Neck Pain Inflammatory & Infectious Disorders


Though infections and inflammation of the cervical spine are rare, if they are neglected for a period of time, or if there is a delay in diagnosis, they can become a significant source of pain and disability. Bone and joint infections anywhere in the body can be crippling and life threatening, and infections in the cervical spine are no exception.

Ankylosing Spondylitis

Ankylosing spondylitis is a rare condition that can cause back and neck pain. It is a rheumatic inflammatory disease that affects the spine and sacroiliac joints. This disease is three times more likely to develop in men than in women and it usually occurs between the ages of 20 and 40. Although it primarily attacks the spine (usually the low back first), this chronic and painful disease can also attack other joints, tendons and ligaments, and the chest wall. Though its cause is unknown, ankylosing spondylitis tends to run in families which suggests that genetics plays a role in the development of this disease. A patient is 10 to 20 times more likely to have ankylosing spondylitis if a parent or sibling also has this condition.

Juvenile Rheumatoid Arthritis

Juvenile Rheumatoid Arthritis is a type of inflammatory arthritis that affects almost 200,000 children in the United States. JRA is a disease that causes painful, swollen, and stiff joints in children, most commonly in large joints like the knee. JRA has three well-defined subsets: a monoarticular form, which means that that the disease affects only one joint; a polyarticular form, which means that it affects many joints, and a systemic form, which means that it affects other organs in the body besides the joints. The systemic form of the disease is most often associated with high fevers and rash, in addition to arthritis. The polyarticular and systemic forms of the disease are the two types that commonly affect the cervical spine.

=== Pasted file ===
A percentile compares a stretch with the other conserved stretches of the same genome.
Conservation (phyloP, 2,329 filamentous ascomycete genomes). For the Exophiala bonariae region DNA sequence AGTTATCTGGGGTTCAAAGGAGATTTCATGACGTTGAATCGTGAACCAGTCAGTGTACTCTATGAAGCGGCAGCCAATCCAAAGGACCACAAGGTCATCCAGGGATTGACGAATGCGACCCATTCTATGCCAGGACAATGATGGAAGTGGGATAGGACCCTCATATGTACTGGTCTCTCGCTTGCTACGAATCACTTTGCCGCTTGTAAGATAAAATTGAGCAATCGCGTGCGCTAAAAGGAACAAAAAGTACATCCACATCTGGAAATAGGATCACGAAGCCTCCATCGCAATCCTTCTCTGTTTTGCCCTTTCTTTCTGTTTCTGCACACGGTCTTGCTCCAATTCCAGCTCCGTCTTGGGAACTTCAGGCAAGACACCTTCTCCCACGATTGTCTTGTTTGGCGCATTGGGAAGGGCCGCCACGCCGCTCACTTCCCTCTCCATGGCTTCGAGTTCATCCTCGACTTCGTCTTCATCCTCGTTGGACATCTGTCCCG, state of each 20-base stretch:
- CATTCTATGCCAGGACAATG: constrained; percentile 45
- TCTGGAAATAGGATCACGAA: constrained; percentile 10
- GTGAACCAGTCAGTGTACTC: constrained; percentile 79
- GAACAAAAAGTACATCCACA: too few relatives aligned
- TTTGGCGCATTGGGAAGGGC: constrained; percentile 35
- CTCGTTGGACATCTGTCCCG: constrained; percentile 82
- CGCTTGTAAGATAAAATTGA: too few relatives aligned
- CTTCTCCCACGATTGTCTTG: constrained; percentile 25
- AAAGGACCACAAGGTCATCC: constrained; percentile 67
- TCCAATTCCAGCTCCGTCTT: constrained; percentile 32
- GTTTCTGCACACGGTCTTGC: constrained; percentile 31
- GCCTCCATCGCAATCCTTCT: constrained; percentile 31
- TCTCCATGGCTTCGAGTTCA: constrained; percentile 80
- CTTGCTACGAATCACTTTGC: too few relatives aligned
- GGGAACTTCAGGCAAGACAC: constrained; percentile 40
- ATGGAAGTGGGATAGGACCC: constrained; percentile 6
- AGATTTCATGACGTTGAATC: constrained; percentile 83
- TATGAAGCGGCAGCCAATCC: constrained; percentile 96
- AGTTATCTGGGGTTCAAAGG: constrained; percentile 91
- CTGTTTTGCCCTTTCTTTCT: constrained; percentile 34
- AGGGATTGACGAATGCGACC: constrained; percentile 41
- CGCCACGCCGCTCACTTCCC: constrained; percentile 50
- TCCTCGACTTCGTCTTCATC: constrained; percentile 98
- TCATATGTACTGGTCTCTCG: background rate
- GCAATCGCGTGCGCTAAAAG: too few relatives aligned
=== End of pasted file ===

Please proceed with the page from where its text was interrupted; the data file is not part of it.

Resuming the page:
Rheumatoid Arthritis

Rheumatoid Arthritis is among the most debilitating forms of arthritis causing joints to ache, throb and even deform over time. The exact cause of this inflammatory condition is not known, but it is believed to be caused by an attack on the synovium (tissue that lines the joints) by the body's immune system. The upper cervical spine can be damaged by the inflammation that is caused by rheumatoid arthritis. This disease is three times more common in women than in men and usually occurs between the ages of 20 and 50. Just like the gradual destruction of other joints in the body, several joints between the base of the skull and uppermost vertebral bodies in the cervical spine are very susceptible to damage from rheumatoid arthritis.

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